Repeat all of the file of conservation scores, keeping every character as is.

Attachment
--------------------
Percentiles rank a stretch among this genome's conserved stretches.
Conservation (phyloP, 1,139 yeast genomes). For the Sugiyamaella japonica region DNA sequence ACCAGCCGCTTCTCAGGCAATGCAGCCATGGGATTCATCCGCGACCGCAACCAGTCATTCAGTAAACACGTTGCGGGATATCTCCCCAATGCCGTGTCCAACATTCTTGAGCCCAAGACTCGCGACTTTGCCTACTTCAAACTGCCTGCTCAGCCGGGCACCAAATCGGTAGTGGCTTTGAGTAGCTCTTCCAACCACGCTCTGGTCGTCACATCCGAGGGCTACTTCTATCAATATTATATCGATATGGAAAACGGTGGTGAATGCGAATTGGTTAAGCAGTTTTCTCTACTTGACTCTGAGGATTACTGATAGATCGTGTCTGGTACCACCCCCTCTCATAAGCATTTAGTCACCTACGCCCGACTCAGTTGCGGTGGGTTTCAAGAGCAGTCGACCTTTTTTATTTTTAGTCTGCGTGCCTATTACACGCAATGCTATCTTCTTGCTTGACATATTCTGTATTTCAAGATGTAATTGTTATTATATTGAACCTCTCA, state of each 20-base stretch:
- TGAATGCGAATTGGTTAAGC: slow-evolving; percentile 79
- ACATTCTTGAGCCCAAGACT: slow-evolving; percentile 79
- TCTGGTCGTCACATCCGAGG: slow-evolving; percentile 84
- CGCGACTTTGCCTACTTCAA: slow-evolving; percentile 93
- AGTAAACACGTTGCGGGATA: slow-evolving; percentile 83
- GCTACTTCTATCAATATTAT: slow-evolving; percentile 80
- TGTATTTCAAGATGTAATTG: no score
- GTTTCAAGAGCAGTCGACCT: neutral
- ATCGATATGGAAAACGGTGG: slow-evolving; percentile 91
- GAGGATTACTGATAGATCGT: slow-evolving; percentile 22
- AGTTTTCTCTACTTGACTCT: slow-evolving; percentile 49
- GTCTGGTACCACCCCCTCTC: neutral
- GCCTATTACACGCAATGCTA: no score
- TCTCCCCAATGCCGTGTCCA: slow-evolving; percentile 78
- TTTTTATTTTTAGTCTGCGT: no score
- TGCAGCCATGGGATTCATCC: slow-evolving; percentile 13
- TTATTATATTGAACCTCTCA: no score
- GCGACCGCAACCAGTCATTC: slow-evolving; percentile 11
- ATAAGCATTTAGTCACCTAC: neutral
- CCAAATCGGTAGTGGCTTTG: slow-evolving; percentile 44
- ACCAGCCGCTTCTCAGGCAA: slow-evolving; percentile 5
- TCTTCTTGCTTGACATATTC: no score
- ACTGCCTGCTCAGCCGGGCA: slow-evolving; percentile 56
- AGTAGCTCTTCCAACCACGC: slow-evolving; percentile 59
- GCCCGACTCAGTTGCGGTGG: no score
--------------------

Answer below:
Percentiles rank a stretch among this genome's conserved stretches.
Conservation (phyloP, 1,139 yeast genomes). For the Sugiyamaella japonica region DNA sequence ACCAGCCGCTTCTCAGGCAATGCAGCCATGGGATTCATCCGCGACCGCAACCAGTCATTCAGTAAACACGTTGCGGGATATCTCCCCAATGCCGTGTCCAACATTCTTGAGCCCAAGACTCGCGACTTTGCCTACTTCAAACTGCCTGCTCAGCCGGGCACCAAATCGGTAGTGGCTTTGAGTAGCTCTTCCAACCACGCTCTGGTCGTCACATCCGAGGGCTACTTCTATCAATATTATATCGATATGGAAAACGGTGGTGAATGCGAATTGGTTAAGCAGTTTTCTCTACTTGACTCTGAGGATTACTGATAGATCGTGTCTGGTACCACCCCCTCTCATAAGCATTTAGTCACCTACGCCCGACTCAGTTGCGGTGGGTTTCAAGAGCAGTCGACCTTTTTTATTTTTAGTCTGCGTGCCTATTACACGCAATGCTATCTTCTTGCTTGACATATTCTGTATTTCAAGATGTAATTGTTATTATATTGAACCTCTCA, state of each 20-base stretch:
- TGAATGCGAATTGGTTAAGC: slow-evolving; percentile 79
- ACATTCTTGAGCCCAAGACT: slow-evolving; percentile 79
- TCTGGTCGTCACATCCGAGG: slow-evolving; percentile 84
- CGCGACTTTGCCTACTTCAA: slow-evolving; percentile 93
- AGTAAACACGTTGCGGGATA: slow-evolving; percentile 83
- GCTACTTCTATCAATATTAT: slow-evolving; percentile 80
- TGTATTTCAAGATGTAATTG: no score
- GTTTCAAGAGCAGTCGACCT: neutral
- ATCGATATGGAAAACGGTGG: slow-evolving; percentile 91
- GAGGATTACTGATAGATCGT: slow-evolving; percentile 22
- AGTTTTCTCTACTTGACTCT: slow-evolving; percentile 49
- GTCTGGTACCACCCCCTCTC: neutral
- GCCTATTACACGCAATGCTA: no score
- TCTCCCCAATGCCGTGTCCA: slow-evolving; percentile 78
- TTTTTATTTTTAGTCTGCGT: no score
- TGCAGCCATGGGATTCATCC: slow-evolving; percentile 13
- TTATTATATTGAACCTCTCA: no score
- GCGACCGCAACCAGTCATTC: slow-evolving; percentile 11
- ATAAGCATTTAGTCACCTAC: neutral
- CCAAATCGGTAGTGGCTTTG: slow-evolving; percentile 44
- ACCAGCCGCTTCTCAGGCAA: slow-evolving; percentile 5
- TCTTCTTGCTTGACATATTC: no score
- ACTGCCTGCTCAGCCGGGCA: slow-evolving; percentile 56
- AGTAGCTCTTCCAACCACGC: slow-evolving; percentile 59
- GCCCGACTCAGTTGCGGTGG: no score